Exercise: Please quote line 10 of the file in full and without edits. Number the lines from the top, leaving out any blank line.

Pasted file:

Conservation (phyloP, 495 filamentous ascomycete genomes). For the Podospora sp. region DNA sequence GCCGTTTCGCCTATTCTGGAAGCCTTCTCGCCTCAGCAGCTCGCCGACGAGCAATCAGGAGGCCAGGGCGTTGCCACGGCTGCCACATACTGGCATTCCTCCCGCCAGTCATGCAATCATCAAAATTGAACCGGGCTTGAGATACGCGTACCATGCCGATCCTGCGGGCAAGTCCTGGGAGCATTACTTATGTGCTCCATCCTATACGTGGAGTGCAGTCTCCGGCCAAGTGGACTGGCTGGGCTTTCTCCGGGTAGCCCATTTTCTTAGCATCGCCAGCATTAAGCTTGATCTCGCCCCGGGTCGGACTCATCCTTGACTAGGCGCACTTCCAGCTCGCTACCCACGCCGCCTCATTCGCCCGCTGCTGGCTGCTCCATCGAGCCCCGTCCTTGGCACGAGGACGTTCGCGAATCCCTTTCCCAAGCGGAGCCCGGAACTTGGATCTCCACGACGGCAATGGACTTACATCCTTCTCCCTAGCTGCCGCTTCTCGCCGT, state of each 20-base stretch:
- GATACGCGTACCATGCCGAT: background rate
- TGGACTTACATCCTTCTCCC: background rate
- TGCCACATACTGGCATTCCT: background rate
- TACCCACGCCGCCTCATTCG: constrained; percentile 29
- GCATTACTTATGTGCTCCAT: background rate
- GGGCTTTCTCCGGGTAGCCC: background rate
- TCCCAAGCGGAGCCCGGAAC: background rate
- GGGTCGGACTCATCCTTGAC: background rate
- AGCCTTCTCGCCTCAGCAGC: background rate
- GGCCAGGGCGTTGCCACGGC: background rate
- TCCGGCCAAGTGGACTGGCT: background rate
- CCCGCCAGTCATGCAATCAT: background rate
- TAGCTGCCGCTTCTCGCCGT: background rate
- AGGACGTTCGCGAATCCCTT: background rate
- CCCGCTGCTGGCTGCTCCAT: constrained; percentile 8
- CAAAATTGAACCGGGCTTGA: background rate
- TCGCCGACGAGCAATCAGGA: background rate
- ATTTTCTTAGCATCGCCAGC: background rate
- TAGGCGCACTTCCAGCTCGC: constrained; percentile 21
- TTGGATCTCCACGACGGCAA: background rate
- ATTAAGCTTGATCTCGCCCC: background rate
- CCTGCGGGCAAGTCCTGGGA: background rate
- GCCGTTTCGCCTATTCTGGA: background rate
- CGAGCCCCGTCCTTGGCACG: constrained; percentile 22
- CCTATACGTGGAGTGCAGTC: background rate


- AGCCTTCTCGCCTCAGCAGC: background rate